In October 2014, terminally ill cancer patient, Brittany Maynard announced that she was going to take her own life under Oregon’s assisted suicide law. Oregon is one of five states in the United States, along with Washington, and Vermont that allow assisted suicide for terminally ill patients.
In response to Maynard’s announcement, countless voices urged her to reconsider, including Joni Eareckson Tada and other terminally ill patients. One patient, Kara Tippetts, wrote Brittany an open letter sharing her own story of being diagnosed with stage four-breast cancer at the age of 36. In December, Tippetts entered hospice care but now her book publicist has confirmed that her family believes she is close to death. Kara and her husband, Jason Tippetts, have four young children and live in Colorado Springs, Colorado. Today Jason wrote about Kara’s final days.
Jason said, “Kara has written about the long goodbye, and as much as it is heart-wrenching it is also peaceful. As I write I am watching Kara wrestle to sleep. Her sleep is mixed with moving pillows for comfort, sitting up to relieve pain, taking medication, or trying to communicate with me. But sometimes her sleep is the quietest and most peaceful event of her day. My long goodbye is full of watching and reliving memories of our life together.”
He concluded, “I have an us that cannot be lost. And I still get small moments where we are us. But I grieve as I watch her fade. The peace that is in our house is amazing, peace in the midst of tears, peace in the midst of impending loss, but it is peace.”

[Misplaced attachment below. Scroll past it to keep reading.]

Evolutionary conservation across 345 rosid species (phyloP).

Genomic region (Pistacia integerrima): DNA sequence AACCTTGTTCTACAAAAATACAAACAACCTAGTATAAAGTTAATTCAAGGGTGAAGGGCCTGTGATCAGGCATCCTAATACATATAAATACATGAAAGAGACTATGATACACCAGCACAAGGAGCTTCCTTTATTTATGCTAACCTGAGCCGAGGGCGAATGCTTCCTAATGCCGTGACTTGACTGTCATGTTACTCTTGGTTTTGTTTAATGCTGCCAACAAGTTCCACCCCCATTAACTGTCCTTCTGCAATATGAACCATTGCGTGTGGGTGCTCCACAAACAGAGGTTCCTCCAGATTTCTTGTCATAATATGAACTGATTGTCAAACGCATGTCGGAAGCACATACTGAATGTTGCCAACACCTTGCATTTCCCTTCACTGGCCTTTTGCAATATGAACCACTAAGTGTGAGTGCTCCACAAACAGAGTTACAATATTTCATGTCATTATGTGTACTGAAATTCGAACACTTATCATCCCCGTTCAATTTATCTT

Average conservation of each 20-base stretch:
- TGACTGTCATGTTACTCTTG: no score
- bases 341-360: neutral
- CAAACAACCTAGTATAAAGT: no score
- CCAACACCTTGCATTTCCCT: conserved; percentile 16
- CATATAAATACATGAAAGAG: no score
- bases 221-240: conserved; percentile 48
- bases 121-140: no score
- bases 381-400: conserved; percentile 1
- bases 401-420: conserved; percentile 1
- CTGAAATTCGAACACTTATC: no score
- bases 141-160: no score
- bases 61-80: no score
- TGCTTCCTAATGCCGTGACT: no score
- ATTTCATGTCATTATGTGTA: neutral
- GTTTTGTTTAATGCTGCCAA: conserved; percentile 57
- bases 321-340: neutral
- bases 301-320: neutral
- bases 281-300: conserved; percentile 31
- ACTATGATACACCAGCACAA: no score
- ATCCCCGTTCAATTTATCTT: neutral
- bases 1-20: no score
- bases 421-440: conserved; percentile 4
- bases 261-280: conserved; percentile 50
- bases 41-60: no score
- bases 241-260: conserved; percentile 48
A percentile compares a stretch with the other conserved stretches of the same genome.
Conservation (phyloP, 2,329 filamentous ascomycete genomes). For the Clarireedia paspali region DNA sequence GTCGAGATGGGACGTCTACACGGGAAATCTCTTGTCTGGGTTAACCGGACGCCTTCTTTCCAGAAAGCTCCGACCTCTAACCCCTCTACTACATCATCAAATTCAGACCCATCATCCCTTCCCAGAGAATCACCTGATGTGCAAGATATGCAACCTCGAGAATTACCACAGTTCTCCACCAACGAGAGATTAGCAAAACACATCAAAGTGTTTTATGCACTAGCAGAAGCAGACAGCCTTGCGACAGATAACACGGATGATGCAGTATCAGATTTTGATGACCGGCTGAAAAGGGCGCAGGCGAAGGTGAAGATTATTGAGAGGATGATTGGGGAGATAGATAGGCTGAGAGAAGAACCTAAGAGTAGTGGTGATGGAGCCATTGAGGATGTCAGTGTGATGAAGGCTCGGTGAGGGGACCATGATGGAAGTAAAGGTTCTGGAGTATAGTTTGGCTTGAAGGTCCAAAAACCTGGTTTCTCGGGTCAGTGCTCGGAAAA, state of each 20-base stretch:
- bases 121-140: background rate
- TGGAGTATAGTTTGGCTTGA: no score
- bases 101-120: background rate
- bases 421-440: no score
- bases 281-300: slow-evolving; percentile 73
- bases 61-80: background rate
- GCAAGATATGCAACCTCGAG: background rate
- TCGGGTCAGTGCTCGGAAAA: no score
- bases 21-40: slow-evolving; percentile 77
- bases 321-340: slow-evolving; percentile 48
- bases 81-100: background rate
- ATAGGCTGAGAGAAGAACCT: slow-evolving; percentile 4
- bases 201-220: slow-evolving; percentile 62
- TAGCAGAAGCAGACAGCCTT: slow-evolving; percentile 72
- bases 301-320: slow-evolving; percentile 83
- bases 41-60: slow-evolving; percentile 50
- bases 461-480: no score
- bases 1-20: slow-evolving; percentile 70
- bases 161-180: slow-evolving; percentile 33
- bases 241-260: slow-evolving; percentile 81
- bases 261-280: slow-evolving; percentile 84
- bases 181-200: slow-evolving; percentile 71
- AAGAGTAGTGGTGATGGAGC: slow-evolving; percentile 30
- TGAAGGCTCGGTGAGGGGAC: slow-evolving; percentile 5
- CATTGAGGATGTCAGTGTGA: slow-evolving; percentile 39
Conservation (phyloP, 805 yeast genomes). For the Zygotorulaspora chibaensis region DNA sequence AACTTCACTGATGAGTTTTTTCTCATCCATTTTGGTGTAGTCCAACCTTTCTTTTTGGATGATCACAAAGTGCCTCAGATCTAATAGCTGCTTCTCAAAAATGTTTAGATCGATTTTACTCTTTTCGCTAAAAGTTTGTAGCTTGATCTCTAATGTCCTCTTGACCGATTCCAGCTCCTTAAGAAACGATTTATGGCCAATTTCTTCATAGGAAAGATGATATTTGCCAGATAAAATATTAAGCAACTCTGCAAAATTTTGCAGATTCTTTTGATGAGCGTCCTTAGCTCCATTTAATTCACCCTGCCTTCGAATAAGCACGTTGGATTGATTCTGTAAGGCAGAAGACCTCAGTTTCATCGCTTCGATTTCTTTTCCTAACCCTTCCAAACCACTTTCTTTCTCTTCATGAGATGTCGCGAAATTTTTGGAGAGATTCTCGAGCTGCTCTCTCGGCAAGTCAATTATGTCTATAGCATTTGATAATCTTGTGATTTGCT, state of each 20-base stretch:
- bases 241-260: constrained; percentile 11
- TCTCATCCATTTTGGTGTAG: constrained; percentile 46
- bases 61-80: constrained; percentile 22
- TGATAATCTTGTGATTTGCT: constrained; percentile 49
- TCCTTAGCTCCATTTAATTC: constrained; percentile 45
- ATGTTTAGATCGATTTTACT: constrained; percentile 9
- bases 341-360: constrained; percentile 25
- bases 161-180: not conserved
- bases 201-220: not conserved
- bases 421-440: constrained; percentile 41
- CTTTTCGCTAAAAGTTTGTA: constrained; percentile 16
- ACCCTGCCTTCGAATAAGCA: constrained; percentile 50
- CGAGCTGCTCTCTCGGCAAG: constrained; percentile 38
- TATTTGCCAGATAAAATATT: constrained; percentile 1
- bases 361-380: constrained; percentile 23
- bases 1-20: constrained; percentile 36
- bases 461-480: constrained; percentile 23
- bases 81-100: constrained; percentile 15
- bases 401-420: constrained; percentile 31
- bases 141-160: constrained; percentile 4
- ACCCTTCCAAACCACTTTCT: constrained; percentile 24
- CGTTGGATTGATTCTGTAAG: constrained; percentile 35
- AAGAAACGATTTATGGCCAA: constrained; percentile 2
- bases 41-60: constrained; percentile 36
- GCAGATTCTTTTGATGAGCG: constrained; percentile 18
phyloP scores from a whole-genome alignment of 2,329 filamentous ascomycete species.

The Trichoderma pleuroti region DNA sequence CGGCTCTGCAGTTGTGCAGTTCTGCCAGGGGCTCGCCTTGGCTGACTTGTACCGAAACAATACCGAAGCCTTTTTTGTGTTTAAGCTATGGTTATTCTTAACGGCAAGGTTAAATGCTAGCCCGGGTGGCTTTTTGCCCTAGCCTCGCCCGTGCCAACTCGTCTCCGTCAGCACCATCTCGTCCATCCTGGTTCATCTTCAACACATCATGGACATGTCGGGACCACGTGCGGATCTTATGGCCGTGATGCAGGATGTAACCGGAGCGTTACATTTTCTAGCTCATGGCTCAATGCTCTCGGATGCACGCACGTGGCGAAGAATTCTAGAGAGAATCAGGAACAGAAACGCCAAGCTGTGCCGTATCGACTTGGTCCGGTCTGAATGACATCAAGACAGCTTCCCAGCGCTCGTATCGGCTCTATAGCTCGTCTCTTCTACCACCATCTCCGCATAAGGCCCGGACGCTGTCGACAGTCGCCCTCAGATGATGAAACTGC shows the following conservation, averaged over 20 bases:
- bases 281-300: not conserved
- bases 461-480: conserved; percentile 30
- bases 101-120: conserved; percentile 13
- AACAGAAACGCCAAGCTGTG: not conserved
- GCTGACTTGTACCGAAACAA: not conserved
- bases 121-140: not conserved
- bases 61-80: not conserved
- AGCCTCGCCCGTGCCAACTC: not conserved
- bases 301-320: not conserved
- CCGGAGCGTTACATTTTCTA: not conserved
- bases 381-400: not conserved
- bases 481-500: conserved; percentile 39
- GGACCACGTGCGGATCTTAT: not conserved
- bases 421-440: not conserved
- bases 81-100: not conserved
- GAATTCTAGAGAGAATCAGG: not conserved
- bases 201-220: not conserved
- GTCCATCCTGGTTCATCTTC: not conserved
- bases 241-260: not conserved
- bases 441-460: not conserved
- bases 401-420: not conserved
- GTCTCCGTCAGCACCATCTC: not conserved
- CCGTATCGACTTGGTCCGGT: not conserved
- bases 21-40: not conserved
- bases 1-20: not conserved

Tippetts courage in the face of terminal cancer garnered nationwide attention and she recently published a book titled The Hardest Peace, Expecting Grace in the Midst of Life’s Hard. In her letter to Brittany Maynard she wrote, “My heart ached for you, and I’m simply grieved by your terminal brain tumor, for the less than 6 months the doctor’s gave you, you just past your 29th birthday. With a heavy heart, I left my home and headed for my oncologist. I too am dying, Brittany.”
Tippetts continued, “Suffering is not the absence of goodness, it is not the absence of beauty, but perhaps it can be the place where true beauty can be known. In your choosing your own death, you are robbing those that love you with such tenderness, the opportunity of meeting you in your last moments and extending you love in your last breaths.”
Producer Jay Lyons, who is a friend of the Tippetts, raised more than 15,000 to create a documentary of Kara’s story. Watch the trailer for the documentary below.